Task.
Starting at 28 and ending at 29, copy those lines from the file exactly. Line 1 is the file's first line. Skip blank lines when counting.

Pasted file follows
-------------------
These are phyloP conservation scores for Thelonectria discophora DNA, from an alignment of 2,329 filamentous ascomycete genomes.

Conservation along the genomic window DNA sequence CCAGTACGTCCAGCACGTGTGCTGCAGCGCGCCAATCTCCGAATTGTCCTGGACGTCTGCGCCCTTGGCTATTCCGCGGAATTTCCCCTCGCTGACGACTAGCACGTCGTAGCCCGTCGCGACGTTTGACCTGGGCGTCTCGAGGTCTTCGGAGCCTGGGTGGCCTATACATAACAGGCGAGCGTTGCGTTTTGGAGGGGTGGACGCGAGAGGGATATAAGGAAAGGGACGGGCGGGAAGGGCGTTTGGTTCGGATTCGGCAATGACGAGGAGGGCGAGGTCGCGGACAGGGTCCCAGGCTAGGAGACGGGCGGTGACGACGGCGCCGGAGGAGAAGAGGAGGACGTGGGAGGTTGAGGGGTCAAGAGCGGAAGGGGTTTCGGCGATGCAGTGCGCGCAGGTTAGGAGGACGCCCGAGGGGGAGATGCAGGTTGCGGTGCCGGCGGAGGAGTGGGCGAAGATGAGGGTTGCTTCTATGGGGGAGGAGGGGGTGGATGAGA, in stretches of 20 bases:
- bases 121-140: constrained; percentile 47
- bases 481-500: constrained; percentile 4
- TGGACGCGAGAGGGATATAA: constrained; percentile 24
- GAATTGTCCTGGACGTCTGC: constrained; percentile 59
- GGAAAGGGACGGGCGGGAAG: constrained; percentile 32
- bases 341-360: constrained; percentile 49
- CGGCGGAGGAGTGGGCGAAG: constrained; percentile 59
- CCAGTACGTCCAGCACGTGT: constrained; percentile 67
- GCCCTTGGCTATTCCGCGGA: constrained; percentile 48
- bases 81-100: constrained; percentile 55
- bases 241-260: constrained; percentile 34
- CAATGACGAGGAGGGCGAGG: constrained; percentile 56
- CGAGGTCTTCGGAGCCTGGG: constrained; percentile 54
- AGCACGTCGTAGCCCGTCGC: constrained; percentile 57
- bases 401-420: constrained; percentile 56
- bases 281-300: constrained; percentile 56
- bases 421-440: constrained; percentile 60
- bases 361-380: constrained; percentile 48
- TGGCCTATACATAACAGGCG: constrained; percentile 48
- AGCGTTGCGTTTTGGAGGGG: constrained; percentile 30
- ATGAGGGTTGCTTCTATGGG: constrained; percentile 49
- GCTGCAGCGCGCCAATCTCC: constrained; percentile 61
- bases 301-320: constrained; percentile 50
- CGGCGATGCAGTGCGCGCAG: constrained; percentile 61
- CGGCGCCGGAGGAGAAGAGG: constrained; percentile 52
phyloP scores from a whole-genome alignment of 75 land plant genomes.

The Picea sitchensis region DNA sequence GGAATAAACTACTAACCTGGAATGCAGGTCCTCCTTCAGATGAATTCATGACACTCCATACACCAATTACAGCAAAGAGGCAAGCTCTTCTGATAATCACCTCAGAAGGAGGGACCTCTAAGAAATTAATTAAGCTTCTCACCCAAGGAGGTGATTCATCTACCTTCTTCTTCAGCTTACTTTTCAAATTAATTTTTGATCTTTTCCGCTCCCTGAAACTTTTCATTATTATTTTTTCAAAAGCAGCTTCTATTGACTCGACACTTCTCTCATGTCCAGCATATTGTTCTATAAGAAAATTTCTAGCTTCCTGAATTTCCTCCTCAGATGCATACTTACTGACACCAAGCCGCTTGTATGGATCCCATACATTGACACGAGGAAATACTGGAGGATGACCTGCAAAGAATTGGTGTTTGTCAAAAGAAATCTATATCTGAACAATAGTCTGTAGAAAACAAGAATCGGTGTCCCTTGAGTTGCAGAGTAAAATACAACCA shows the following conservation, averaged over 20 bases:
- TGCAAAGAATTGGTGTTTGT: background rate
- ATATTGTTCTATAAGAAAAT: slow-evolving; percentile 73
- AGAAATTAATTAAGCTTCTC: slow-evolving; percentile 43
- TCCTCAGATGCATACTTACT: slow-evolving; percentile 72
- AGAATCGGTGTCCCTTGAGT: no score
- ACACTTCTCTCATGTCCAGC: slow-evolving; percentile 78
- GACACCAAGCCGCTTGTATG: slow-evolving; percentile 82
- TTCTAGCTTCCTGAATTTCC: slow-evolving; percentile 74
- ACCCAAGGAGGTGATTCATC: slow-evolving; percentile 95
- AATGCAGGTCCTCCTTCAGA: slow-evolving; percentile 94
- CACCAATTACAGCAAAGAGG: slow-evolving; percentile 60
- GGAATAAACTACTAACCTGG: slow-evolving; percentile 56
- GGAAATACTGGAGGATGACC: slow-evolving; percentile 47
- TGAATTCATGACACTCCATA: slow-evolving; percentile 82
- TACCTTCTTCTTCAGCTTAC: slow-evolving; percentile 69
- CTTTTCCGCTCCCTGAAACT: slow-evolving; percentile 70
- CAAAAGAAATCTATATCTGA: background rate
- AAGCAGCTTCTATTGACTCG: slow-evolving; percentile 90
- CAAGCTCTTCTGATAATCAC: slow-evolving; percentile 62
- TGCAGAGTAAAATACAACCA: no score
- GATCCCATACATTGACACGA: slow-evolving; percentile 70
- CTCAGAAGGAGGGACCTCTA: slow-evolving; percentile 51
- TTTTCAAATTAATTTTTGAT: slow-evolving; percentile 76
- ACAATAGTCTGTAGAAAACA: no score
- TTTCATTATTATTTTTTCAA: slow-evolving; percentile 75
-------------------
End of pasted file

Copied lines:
phyloP scores from a whole-genome alignment of 75 land plant genomes.

The Picea sitchensis region DNA sequence GGAATAAACTACTAACCTGGAATGCAGGTCCTCCTTCAGATGAATTCATGACACTCCATACACCAATTACAGCAAAGAGGCAAGCTCTTCTGATAATCACCTCAGAAGGAGGGACCTCTAAGAAATTAATTAAGCTTCTCACCCAAGGAGGTGATTCATCTACCTTCTTCTTCAGCTTACTTTTCAAATTAATTTTTGATCTTTTCCGCTCCCTGAAACTTTTCATTATTATTTTTTCAAAAGCAGCTTCTATTGACTCGACACTTCTCTCATGTCCAGCATATTGTTCTATAAGAAAATTTCTAGCTTCCTGAATTTCCTCCTCAGATGCATACTTACTGACACCAAGCCGCTTGTATGGATCCCATACATTGACACGAGGAAATACTGGAGGATGACCTGCAAAGAATTGGTGTTTGTCAAAAGAAATCTATATCTGAACAATAGTCTGTAGAAAACAAGAATCGGTGTCCCTTGAGTTGCAGAGTAAAATACAACCA shows the following conservation, averaged over 20 bases: